A primary data failure can be caused by any number of factors, from data corruption and software issues to cyber attacks and human error. But whatever the cause, the result is the same: An instant loss of your mission-critical business data.
Luckily, with the right Azure backup and recovery strategy, you can ensure that a data failure suffered by your VMs is nothing more than a minor inconvenience. In this article, we explore what an Azure VM backup strategy is, some important considerations when planning for it, and an overview of the process for both Windows and Linux operating systems.
What Is a Virtual Machine (VM)?
In the field of computing, a virtual machine (VM) refers to a software representation of a computer system. The virtualized environment provides you with the same functionality as the physical machine it is emulating.
In contrast to single-tenant servers, multiple VMs are able to run on the same hardware in what’s known as a “multi-tenant environment”. This is one of the features that make VMs so much more capital-efficient, both in terms of space and maintenance costs.
Can Azure Restore a VM From Backup More Easily Than Physical Machines?
VMs lend themselves well to disaster recovery (DR) and business continuity (BC) planning. Consider the following scenario:
When performing a system recovery in the wake of a major downtime event, restoring physical systems can take anywhere from hours to days. That’s because you must install and configure a new server, install the OS, set up any apps, and only then can you begin restoring mission-critical data.
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VM backups are significantly simpler. In fact, they can be restored almost instantly. Azure backup and recovery for VMs is one of the most effective ways to minimize downtime losses, both in terms of revenue and productivity.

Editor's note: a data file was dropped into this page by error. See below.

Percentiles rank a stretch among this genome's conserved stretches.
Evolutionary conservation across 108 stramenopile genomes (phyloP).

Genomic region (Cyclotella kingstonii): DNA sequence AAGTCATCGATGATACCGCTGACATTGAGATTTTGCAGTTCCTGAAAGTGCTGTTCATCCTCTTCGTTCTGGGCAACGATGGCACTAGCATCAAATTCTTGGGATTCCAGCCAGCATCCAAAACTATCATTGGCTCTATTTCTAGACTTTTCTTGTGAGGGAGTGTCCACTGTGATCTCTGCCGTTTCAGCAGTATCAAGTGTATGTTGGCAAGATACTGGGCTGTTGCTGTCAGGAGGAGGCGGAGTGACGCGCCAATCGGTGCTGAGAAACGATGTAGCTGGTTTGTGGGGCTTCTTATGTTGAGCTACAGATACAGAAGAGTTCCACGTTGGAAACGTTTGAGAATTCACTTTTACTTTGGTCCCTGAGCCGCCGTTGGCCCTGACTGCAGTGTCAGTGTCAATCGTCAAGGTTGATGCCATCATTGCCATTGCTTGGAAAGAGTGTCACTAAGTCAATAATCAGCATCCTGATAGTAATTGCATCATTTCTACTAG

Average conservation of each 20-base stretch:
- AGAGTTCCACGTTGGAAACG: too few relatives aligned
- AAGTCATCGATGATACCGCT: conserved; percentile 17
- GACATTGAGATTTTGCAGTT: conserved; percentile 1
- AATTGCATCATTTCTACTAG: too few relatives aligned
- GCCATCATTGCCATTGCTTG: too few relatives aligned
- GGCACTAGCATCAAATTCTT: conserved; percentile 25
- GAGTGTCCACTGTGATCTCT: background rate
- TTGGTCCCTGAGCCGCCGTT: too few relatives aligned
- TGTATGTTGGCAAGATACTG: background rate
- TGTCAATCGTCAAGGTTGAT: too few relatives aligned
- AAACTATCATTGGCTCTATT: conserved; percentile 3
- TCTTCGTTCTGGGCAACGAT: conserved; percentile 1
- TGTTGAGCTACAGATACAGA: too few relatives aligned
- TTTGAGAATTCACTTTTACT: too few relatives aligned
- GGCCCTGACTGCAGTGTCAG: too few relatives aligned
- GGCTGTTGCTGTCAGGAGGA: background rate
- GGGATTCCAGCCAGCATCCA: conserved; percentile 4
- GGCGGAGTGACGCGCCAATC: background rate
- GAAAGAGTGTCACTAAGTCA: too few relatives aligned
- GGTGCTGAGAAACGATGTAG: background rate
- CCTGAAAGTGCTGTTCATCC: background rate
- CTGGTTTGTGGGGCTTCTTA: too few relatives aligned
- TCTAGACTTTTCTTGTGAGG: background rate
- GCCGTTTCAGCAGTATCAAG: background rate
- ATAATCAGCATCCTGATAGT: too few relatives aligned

Understanding Microsoft Azure VM Backups
Microsoft Azure is a leading public cloud platform, featuring over 200 products and services. One of those is the Azure Backup service. It effectively enables your organization to create backups and recovery points for your VMs across three levels of consistency. These are:
A snapshot at the file-level of consistency will capture data stored in memory and on virtual disks, in addition to any upcoming I/O operations. File-consistent snapshots are recommended for database apps (SQL, Oracle, etc.) and operating systems.
Compared to file-consistent backups, app-consistent snapshots are much more complete. Not only does it ensure write-order consistency, but any apps that are presently running will finish their operations before quiescing.
Crash-consistent snapshots are write-order consistent at the moment a crash or reset takes place. This level of consistency is good enough for non-DB OSs and apps like print servers, Dynamic Host Configuration Protocol (DHCP) servers, and file servers.
Azure Backup Services for Windows and Linux
One of the many advantages of the Azure Backup solution is that it supports an array of both Windows and Linux distributions. But, when it comes to backing up VMs on either OS, the process differs. Here’s what you need to know.
- Windows VM
When using a Windows VM, a backup snapshot is taken using Volume Snapshot Service (VSS), otherwise known as Shadow Copy. This snapshot is application-consistent, meaning that it not only captures memory and files, but any pending I/O operations.Because the VM is warned before a backup occurs, the app enters into a consistent and quiescent state. Therefore, in the event that you must restore your VM, this eliminates the chance of data corruption and allows apps to be restored to a consistent state.